Japan's household spending in August dropped 2.5 percent from a year earlier, declining for the sixth consecutive month, as rising prices prompted people to cut back on food and education-related outlays, government data showed Friday.
Households of two or more people spent an average of 293,161 yen ($1,975), the Ministry of Internal Affairs and Communications said. The rate of decline was smaller than the 5.0 percent in July.
The continued weakness in spending came as real wages dropped 2.5 percent in August for the 17th consecutive month of decline, as the impact of rising prices outweighed that of salary increases, separate data from the labor ministry showed.
Food expenditure, accounting for around one-third of household spending, fell 2.5 percent, led by decreases in seafood, meat, dairy products and eggs amid rising prices. Outlays for education dropped 13.6 percent as cram school expenses fell.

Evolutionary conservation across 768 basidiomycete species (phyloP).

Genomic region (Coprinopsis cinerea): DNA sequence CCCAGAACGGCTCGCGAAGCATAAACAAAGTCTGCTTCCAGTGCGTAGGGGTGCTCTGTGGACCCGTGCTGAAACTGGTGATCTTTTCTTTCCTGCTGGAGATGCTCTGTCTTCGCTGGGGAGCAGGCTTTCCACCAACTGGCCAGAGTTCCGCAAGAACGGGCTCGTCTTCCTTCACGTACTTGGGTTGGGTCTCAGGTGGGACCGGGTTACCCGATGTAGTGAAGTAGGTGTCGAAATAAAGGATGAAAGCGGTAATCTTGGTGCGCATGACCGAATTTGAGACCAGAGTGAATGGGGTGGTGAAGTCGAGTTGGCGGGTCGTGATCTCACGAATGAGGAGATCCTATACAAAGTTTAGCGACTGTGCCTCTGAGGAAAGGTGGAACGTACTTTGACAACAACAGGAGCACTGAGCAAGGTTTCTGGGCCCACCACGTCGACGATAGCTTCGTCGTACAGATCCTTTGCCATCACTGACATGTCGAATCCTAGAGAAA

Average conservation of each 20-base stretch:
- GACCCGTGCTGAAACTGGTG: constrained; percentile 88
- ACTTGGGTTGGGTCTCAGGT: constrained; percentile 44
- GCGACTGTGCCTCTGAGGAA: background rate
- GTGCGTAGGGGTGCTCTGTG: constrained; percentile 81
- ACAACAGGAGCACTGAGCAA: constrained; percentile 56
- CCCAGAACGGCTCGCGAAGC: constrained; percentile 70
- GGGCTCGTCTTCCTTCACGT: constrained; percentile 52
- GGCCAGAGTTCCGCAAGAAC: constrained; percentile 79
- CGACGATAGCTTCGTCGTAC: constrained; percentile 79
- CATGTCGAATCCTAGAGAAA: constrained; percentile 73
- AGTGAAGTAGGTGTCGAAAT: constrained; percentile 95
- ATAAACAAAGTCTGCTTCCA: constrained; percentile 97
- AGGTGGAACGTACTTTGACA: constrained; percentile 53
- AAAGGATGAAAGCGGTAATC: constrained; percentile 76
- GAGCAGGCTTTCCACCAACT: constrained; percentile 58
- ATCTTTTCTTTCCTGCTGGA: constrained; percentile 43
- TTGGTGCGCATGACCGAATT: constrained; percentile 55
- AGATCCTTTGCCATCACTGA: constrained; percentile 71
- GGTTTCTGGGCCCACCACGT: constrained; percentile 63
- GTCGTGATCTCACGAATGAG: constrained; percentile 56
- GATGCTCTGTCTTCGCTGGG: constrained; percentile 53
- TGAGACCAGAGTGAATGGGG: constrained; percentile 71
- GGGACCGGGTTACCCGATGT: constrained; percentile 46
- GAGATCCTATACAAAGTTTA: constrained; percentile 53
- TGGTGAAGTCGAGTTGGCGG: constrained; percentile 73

Unusually hot weather dampened appetite for autumn clothes, pushing down spending on clothing by 5.9 percent. Purchases of pesticides also fell due to fewer mosquitos amid the heat, leading to a 5.1 percent drop in outlays for furniture and household goods category, the internal affairs ministry said.
Spending on medical supplies and services plunged 11.2 percent as the demand for face masks and thermometers decreased after the legal status of COVID-19 was downgraded to the same category as seasonal flu.
Meanwhile, outlays on entertainment grew 3.0 percent, lifted by an increase in travel as more people went out during summer vacations following the removal of coronavirus restrictions, with expenditures on overseas package tours jumping 54-fold.
The data is a key indicator of private consumption, which accounts for more than half of the country's gross domestic product.